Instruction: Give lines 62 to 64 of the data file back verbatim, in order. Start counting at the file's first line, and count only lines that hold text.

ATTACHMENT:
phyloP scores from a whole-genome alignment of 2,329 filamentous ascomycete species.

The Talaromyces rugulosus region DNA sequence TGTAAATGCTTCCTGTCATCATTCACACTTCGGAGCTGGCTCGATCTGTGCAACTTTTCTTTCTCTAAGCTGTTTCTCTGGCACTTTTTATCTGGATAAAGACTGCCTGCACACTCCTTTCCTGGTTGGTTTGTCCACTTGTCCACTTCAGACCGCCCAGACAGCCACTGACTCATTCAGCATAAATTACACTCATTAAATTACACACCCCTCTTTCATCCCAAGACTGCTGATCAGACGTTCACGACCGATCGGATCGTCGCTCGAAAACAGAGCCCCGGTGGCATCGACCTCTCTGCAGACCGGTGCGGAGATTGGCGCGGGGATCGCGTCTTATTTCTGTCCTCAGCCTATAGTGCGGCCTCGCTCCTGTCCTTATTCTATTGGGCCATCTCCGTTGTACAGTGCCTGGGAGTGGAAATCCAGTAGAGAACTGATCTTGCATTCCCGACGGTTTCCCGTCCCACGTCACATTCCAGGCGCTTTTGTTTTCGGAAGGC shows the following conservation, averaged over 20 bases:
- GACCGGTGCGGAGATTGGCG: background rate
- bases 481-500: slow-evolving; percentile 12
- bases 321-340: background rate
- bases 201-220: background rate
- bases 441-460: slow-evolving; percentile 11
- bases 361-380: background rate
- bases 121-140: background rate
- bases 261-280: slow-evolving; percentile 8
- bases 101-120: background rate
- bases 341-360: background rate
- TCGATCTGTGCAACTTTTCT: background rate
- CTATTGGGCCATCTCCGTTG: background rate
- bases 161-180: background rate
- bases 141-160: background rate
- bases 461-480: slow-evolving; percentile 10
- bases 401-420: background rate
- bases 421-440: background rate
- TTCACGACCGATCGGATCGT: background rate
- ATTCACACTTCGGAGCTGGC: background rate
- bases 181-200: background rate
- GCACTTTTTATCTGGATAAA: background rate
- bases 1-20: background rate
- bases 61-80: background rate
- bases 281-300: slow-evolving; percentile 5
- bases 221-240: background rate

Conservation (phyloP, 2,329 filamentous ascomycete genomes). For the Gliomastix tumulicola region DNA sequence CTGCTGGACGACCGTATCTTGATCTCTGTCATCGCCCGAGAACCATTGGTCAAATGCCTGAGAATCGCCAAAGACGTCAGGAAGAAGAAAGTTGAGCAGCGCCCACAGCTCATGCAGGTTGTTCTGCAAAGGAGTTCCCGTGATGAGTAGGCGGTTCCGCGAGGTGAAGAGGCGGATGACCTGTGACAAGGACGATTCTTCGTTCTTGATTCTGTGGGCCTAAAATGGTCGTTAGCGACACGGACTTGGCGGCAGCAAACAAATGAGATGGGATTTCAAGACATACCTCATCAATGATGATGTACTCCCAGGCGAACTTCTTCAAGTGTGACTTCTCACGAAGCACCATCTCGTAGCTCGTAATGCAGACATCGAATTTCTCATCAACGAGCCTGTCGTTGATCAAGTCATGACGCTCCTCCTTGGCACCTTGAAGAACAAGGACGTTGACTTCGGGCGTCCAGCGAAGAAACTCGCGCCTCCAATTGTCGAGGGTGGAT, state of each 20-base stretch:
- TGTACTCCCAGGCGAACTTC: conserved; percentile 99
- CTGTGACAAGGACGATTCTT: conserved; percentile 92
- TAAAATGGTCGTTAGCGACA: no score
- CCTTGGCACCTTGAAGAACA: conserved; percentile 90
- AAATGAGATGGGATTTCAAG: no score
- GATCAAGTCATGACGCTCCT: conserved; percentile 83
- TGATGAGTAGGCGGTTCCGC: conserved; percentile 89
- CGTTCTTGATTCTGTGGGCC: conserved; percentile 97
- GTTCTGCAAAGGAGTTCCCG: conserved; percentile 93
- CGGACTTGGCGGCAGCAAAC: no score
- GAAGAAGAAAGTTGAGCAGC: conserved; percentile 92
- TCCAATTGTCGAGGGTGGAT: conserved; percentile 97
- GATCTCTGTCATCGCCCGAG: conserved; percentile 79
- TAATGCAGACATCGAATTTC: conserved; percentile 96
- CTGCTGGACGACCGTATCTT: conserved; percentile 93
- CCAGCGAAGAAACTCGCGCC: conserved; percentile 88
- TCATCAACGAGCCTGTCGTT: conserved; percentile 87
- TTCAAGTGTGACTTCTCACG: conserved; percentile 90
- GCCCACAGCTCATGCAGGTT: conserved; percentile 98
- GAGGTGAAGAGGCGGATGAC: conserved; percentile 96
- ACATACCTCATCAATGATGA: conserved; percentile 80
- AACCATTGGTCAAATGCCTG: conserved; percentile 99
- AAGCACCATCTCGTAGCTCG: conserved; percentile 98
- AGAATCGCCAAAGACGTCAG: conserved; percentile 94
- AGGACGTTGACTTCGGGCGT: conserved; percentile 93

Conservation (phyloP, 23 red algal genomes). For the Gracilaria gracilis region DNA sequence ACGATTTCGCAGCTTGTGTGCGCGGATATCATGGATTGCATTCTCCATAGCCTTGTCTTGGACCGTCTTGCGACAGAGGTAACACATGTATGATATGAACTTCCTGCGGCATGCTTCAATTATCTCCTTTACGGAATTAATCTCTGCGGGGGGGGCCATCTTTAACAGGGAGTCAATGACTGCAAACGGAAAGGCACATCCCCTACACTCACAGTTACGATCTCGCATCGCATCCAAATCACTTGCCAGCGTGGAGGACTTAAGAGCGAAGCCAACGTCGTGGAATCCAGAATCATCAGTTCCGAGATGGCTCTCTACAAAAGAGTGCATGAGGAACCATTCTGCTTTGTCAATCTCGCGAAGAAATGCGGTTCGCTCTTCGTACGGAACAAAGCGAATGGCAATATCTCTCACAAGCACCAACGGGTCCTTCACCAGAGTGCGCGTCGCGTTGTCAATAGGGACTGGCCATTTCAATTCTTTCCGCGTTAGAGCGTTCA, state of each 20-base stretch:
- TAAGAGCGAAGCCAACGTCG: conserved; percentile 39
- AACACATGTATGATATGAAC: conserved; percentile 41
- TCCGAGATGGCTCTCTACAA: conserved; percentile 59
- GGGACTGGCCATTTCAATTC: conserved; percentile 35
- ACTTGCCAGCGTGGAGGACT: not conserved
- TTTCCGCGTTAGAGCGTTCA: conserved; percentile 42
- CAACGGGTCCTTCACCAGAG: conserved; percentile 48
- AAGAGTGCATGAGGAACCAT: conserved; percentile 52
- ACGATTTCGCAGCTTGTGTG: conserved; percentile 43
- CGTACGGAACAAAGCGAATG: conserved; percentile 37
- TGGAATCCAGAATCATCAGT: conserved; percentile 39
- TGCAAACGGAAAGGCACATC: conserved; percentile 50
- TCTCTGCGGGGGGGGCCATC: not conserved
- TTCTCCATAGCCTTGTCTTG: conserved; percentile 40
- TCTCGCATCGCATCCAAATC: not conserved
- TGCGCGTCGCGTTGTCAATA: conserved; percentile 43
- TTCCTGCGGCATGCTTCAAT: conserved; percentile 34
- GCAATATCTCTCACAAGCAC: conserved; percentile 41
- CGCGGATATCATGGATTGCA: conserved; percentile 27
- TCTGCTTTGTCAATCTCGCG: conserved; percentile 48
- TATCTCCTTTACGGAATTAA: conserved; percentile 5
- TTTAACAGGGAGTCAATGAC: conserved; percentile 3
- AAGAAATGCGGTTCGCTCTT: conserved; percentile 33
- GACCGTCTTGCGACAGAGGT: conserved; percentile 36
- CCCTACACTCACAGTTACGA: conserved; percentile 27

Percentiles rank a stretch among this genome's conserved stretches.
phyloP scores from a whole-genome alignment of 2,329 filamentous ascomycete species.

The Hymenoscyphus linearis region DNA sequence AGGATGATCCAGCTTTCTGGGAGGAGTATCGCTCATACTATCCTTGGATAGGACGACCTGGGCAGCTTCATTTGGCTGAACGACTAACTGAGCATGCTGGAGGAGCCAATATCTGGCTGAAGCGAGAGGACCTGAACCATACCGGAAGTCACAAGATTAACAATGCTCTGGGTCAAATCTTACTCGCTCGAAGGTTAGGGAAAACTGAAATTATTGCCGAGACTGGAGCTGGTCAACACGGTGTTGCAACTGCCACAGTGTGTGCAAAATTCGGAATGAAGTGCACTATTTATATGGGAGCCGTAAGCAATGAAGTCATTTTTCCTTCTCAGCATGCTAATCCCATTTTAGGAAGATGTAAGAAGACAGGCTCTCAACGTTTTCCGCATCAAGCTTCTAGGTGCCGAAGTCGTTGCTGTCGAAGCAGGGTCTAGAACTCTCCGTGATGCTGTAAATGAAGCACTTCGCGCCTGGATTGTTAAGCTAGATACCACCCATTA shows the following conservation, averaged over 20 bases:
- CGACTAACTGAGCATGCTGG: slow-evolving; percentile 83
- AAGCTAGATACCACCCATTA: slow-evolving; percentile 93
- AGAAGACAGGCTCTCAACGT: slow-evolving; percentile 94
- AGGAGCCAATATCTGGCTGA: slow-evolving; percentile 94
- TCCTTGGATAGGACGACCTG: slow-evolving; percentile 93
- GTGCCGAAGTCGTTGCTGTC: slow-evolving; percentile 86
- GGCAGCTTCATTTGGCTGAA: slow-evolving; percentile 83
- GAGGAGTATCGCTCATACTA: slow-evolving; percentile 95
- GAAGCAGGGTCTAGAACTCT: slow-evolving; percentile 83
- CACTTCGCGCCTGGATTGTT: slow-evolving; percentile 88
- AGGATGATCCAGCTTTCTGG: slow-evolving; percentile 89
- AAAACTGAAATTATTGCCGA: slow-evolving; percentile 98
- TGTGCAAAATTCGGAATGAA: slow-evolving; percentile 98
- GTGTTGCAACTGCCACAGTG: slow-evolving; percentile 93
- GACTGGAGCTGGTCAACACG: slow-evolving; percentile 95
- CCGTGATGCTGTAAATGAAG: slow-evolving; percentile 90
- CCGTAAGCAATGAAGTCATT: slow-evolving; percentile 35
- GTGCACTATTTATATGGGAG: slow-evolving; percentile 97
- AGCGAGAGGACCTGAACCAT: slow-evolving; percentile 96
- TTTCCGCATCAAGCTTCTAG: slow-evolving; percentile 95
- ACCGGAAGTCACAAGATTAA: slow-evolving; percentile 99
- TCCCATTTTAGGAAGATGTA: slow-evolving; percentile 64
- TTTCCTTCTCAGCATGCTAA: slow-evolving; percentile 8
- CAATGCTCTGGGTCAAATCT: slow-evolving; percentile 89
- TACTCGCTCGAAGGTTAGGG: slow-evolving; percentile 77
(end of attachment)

- AAGAGTGCATGAGGAACCAT: conserved; percentile 52
- ACGATTTCGCAGCTTGTGTG: conserved; percentile 43
- CGTACGGAACAAAGCGAATG: conserved; percentile 37